Even if you feel Uber is a convenience you can afford, the company's rates are subject to change at any time. This might happen sooner rather than later since the California Labor Commission recently ruled that Uber drivers are actually employees and not independent contractors. If Uber has to reclassify their drivers as W-2 employees, the repercussions could be costly for the company, reports Business Insider. To compensate for added expenses, the company could possibly increase its prices for customers.

You might make out better driving yourself or learning to appreciate low-cost public transportation. If you have to use a ride-sharing service, you might save money using Lyft. According to a new report by SherpaShare, "Uber drivers in the U.S. collect an average $13.36 per trip, while Lyft drivers took in an average of $12.53 for each ride," reports Time.

3. Obama's Policies

In nearly eight years, President Obama has expanded health insurance coverage, ended the war in Iraq and supported same-sex marriage. Some might say these are excellent accomplishments, yet some of his policies might be keeping you broke.

Affordable Care Act

Health care reform gave more people access to health insurance. But unfortunately, some insurers estimate increases as much as 20 percent to 40 percent -- or more -- in certain states. The reason: "new customers under the Affordable Care Act are sicker than expected," reports CNBC. One health advocate from Oregon told the news site that rate increases will be bigger in 2016, causing some people to wonder if health insurance is affordable and whether it's worth the cost.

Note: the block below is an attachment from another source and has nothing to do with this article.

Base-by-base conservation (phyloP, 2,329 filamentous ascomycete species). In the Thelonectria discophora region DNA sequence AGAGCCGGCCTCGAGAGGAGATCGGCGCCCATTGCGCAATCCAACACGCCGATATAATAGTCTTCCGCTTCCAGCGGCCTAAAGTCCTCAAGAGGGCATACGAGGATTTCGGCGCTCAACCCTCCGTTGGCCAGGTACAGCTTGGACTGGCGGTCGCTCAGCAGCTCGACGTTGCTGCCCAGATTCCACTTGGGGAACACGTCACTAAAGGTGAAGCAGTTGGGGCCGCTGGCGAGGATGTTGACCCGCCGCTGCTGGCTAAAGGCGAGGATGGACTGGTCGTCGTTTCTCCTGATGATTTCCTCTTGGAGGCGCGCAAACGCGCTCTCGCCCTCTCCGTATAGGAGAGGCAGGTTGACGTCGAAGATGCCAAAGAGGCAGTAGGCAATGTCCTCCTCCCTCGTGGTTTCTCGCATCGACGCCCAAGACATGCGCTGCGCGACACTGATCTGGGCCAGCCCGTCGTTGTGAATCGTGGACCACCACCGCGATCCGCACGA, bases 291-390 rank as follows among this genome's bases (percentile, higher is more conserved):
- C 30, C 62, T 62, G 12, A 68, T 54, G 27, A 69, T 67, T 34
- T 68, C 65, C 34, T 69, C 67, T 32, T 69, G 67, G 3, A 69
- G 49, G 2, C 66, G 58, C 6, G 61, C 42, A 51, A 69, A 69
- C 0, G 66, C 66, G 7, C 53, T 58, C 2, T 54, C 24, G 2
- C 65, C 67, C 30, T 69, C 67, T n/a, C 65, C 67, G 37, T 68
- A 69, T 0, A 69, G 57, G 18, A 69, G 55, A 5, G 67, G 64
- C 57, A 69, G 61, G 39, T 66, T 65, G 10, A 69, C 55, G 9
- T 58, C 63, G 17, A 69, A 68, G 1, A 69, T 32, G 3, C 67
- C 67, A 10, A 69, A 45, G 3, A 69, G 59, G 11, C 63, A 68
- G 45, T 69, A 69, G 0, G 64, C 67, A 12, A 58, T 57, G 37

Higher premiums can cut into the average American's disposable income, making it increasingly harder for some to juggle their household expenses and save for the future.

Clean Power Plan

The Affordable Care Act isn't the only Obama policy affecting your pocket. Some experts are saying the president and Environmental Protection Agency's (EPA) climate change plan will raise electric bills and eliminate jobs.

Obama's plan involves cutting back carbon emissions from power plants and continuing to blend ethanol in U.S. gasoline. The Washington Times reports that federal data indicates electricity prices will increase and then stabilize, and an Energy Information Administration report notes prices could go up by as much as 7 percent.

The White House, however, denies these claims. In a blog post, the government said EPA's climate plan "will actually shrink electricity bills $85 each year for the average household, and save consumers a total of $155 billion from 2020 to 2030 by increasing energy efficiency and reducing costs in the electricity system."

Whether your bill goes up or down, it's better to be safe than sorry. If you're barely making ends meet, higher pricing can have an impact on your household budget. For that reason, it might be a smart idea to get in the habit of limiting your electricity and power usage now.

The Takeaway

You can't control how much a health insurance provider charges or the cost of energy, but you can control how much you spend on costly conveniences like Uber and Starbucks. It's easy to say we don't earn enough to save for retirement or build an emergency fund, but the problem might not be your income -- it might be your spending habits.